Wednesday, February 01, 2006

Dead roaches

I commute daily on the Los Angeles Metro rail line, and almost daily, I see a dead cockroach at Union Station. I saw one today on the ramp leading from the platform and was sickened at the sight. I was highly irritated that my morning must be greeted by such a grotesque visual. Then I walked into the main thoroughfare and thought immediately of the thousands of people who traffic it every day: thousands of potential consumers with nothing presented to them but bleak concrete walls. If the train station were run by a for-profit company, it might have the gumption and liberty to sell ad space on its walls. Not only would ads liven the place up, their revenue could fund basic maintenance: like keeping the station clean enough that roaches wouldn't abound. But like so many other services, rail transport is thought of by the left as too sanctified to be sullied by the market.

In contrast, the last leg of my journey to work, an 18-floor elevator ride, is much more pleasant. Every elevator in my building is equipped with a small screen that receives real-time news updates and (horrors!) advertisements. Far from making the elevator feel like a carnevale of depravity and greed, it provides a nice little read for me 2 or 4 times a day. And the management can use the revenue from the ads to keep the building nice (nary a roach is to be seen).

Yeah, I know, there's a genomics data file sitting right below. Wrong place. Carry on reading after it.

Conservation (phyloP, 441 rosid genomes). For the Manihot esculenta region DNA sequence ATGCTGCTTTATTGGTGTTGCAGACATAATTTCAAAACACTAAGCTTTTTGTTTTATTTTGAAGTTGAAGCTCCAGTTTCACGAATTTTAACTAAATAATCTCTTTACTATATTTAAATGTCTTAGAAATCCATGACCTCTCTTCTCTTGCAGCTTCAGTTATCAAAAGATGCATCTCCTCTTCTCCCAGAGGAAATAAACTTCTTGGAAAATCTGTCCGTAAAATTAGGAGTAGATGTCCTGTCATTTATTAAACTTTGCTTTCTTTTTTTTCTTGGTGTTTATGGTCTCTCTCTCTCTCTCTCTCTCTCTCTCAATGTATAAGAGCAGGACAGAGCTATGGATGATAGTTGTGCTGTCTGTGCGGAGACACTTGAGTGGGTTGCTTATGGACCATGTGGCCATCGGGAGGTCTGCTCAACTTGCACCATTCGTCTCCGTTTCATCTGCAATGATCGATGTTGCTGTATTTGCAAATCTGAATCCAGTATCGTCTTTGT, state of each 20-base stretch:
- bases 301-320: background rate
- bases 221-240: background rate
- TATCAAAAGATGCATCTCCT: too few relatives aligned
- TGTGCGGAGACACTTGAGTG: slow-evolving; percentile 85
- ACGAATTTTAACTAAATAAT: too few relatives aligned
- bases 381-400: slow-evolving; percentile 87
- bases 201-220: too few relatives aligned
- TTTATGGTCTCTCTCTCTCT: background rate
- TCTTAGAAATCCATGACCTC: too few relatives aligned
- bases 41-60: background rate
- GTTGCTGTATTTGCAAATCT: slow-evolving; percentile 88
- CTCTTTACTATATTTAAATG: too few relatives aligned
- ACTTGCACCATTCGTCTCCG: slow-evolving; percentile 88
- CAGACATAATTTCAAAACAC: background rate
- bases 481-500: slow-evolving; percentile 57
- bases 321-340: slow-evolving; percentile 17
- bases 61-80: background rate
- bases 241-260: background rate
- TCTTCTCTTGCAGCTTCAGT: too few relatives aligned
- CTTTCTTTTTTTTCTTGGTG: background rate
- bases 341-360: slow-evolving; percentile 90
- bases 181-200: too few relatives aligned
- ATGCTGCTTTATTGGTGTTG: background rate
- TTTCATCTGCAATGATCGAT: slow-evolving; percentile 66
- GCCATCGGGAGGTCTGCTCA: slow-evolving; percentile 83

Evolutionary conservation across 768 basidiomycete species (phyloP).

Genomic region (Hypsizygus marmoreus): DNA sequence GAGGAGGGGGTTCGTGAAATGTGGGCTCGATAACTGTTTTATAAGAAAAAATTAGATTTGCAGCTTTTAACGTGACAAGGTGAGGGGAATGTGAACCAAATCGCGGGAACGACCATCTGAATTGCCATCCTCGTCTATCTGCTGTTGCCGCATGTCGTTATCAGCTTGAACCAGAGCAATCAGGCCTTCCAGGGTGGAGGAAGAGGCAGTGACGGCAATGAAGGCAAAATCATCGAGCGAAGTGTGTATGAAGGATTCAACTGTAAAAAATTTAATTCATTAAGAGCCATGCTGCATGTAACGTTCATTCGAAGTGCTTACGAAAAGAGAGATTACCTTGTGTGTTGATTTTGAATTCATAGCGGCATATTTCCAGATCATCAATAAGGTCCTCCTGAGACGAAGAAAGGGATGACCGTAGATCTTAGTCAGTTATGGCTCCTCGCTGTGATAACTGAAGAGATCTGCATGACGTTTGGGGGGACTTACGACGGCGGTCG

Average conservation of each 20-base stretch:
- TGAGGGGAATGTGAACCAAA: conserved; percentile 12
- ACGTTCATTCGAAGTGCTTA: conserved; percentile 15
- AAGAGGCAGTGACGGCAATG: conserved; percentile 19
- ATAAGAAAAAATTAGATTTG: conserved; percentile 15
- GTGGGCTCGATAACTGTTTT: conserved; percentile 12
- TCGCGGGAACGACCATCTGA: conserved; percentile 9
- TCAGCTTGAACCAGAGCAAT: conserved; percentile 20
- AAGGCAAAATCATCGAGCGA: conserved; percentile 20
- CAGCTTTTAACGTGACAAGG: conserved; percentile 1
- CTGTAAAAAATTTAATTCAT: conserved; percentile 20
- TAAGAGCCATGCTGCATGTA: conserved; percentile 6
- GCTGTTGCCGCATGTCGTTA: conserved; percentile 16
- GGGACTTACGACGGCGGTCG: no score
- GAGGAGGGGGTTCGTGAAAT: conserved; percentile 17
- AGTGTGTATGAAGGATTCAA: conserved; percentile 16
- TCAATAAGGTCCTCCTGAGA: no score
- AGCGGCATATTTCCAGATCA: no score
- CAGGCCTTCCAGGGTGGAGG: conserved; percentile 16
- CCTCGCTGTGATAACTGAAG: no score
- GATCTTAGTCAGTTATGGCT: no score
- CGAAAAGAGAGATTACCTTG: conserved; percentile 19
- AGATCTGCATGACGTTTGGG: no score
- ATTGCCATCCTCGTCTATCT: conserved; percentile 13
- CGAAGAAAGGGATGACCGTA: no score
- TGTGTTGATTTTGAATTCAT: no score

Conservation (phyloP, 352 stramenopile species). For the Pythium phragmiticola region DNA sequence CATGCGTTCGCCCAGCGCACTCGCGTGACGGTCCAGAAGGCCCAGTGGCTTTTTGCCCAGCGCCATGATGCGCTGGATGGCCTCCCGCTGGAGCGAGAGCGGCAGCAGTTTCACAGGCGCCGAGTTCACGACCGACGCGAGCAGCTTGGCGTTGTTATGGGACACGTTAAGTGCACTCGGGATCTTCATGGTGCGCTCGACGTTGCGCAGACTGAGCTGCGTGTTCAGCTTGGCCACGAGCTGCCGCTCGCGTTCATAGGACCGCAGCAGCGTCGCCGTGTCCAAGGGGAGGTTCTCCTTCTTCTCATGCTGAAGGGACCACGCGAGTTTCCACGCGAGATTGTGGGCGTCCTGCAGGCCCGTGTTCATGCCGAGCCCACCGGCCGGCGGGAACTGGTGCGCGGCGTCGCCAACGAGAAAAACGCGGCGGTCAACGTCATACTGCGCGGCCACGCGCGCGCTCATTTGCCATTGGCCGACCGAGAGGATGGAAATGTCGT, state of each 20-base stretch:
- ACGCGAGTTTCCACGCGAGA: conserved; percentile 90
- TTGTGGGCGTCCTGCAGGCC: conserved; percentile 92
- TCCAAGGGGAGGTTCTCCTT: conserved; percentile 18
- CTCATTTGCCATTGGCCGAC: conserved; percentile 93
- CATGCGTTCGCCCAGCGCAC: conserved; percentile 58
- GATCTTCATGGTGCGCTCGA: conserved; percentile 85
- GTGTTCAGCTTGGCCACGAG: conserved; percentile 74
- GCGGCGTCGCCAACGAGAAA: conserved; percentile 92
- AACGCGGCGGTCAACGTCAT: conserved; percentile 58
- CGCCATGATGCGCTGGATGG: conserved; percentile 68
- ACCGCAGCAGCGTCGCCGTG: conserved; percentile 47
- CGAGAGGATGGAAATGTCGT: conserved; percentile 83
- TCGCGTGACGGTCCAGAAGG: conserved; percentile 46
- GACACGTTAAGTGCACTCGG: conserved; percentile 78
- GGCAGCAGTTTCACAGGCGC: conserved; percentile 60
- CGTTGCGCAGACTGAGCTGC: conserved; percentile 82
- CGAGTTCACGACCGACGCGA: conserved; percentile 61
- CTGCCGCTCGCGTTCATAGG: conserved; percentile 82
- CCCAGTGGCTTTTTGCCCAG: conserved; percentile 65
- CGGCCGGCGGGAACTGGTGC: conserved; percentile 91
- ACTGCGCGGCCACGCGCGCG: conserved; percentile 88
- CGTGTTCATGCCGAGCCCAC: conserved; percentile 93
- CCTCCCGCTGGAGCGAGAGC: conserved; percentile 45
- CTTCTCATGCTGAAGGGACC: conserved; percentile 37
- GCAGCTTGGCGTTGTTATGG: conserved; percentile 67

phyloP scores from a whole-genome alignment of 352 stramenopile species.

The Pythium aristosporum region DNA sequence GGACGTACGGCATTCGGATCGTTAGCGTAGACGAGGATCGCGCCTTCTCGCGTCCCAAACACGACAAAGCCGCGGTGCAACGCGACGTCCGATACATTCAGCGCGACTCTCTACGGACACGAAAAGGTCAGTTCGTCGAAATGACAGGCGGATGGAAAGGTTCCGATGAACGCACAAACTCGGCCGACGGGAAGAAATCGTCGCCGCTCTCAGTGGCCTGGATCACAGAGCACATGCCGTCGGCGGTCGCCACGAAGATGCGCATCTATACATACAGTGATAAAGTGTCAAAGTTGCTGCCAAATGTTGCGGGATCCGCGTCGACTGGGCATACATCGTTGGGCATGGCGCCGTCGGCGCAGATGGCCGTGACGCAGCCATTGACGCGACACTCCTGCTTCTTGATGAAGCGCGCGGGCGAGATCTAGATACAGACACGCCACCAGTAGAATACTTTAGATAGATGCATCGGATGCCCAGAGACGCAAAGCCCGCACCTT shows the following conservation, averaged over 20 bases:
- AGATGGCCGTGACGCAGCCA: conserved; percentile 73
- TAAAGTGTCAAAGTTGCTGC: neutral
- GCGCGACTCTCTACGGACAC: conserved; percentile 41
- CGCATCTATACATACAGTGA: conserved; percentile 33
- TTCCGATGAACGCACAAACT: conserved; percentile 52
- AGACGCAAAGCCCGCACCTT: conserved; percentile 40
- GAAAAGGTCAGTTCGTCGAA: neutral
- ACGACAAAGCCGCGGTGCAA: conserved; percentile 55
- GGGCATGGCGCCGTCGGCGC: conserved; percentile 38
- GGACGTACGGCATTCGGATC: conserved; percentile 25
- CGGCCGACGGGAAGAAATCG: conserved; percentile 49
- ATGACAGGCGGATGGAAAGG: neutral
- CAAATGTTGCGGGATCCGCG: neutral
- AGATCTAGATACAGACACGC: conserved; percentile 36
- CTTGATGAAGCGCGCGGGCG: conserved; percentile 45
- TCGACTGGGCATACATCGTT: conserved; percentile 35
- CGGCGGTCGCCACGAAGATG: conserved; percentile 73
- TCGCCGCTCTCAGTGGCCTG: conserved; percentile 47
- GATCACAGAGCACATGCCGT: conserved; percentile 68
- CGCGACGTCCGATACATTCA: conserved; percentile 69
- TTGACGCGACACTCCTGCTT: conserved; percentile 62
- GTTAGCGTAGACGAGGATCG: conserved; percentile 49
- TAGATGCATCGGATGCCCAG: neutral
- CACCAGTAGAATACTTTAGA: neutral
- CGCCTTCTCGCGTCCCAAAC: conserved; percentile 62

Why can't a train station be as nice of a walk as an outdoor shopping mall, with pleasing movie posters of Reese Witherspoon and bold, artsy Apple Computer ads gracing the walls in clean glass cases? Instead we get surly public-sector train staff, dreary station walls, and dead roaches.

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